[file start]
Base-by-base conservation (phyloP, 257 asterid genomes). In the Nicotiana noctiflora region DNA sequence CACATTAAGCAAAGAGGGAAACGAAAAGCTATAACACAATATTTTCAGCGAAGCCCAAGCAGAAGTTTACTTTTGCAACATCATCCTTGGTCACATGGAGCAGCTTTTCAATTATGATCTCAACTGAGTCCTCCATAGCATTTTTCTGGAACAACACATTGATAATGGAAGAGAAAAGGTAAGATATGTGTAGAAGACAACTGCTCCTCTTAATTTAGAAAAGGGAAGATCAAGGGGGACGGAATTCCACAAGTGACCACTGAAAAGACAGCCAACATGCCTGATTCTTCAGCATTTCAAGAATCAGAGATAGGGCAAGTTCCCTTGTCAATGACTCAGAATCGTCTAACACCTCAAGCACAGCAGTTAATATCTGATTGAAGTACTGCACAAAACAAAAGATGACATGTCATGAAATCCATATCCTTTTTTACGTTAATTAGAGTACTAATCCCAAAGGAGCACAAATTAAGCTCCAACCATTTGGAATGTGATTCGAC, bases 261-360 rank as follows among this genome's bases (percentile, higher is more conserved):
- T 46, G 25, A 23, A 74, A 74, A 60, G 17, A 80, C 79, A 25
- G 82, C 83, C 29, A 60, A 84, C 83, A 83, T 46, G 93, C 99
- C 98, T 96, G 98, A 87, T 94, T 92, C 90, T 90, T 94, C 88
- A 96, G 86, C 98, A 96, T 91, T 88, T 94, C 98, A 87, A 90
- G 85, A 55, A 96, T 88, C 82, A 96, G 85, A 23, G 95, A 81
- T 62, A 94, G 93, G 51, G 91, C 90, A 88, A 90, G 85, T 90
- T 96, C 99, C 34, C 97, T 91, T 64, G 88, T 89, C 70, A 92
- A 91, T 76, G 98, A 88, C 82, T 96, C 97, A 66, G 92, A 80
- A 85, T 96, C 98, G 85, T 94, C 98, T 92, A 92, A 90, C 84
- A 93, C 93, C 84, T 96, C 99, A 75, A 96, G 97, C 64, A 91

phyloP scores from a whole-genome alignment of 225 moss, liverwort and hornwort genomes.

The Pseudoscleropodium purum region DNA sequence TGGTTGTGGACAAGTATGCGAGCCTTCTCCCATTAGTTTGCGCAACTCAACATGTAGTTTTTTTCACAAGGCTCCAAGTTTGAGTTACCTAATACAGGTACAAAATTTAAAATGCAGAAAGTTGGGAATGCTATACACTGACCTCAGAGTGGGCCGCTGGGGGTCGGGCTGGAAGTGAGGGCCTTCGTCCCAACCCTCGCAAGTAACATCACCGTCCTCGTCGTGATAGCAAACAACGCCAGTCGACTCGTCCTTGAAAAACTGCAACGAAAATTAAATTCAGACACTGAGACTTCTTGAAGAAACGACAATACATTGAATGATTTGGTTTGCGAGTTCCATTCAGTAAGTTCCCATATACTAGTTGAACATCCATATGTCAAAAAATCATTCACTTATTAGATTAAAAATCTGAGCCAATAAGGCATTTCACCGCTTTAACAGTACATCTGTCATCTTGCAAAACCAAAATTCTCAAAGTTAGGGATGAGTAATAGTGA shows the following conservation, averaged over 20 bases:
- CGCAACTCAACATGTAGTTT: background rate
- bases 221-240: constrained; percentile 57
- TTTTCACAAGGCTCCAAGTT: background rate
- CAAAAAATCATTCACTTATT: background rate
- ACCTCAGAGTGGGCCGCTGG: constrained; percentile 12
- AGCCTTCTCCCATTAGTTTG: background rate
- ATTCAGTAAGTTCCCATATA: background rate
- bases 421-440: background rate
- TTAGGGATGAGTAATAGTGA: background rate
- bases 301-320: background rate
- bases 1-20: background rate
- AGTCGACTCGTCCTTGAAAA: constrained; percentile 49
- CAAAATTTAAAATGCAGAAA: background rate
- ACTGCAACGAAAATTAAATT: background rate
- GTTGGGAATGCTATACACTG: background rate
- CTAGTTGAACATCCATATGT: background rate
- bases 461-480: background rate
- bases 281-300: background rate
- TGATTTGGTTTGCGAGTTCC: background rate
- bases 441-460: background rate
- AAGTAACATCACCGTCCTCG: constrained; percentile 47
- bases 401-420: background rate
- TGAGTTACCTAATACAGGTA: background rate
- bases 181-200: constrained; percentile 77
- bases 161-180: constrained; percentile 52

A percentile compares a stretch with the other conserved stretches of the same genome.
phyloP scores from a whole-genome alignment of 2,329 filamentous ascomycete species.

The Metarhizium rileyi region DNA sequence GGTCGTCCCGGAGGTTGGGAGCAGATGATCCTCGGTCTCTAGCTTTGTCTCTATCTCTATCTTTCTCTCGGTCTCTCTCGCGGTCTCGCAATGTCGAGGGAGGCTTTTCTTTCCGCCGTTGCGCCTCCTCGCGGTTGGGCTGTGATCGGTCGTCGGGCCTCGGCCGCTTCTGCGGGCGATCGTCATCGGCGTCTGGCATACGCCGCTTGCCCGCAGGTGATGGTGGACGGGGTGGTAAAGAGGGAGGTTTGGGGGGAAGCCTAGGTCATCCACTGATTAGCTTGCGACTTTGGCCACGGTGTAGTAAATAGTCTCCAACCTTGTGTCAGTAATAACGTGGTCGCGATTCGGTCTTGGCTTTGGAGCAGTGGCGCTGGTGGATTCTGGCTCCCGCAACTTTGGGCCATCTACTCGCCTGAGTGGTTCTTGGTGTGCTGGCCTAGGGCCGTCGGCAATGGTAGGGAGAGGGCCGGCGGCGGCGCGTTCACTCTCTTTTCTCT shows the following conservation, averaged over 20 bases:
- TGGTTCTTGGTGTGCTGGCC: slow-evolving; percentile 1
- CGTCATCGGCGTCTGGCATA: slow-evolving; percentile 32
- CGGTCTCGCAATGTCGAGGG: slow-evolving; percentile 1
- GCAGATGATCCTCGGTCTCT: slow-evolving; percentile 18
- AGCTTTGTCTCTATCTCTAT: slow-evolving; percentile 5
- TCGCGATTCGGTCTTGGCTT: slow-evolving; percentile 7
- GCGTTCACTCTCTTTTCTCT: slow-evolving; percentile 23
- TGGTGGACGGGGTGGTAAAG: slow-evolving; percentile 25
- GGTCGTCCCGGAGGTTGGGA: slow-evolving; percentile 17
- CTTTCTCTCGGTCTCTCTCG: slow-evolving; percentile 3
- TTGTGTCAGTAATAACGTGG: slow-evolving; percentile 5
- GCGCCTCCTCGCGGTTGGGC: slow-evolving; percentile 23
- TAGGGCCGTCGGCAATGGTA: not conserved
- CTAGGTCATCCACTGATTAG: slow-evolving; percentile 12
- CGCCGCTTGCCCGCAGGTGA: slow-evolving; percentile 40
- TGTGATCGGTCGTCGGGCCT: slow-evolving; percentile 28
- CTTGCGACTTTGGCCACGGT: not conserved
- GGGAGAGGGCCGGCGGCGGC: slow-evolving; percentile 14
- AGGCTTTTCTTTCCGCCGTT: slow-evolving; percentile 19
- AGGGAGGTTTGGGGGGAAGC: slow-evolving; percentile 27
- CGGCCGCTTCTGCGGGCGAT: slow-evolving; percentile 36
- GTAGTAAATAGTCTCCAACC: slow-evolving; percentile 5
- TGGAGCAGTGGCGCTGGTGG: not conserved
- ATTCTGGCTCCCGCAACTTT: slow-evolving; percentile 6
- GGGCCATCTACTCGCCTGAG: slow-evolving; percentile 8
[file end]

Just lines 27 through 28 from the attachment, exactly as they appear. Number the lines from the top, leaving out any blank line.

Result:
- ACTGCAACGAAAATTAAATT: background rate
- GTTGGGAATGCTATACACTG: background rate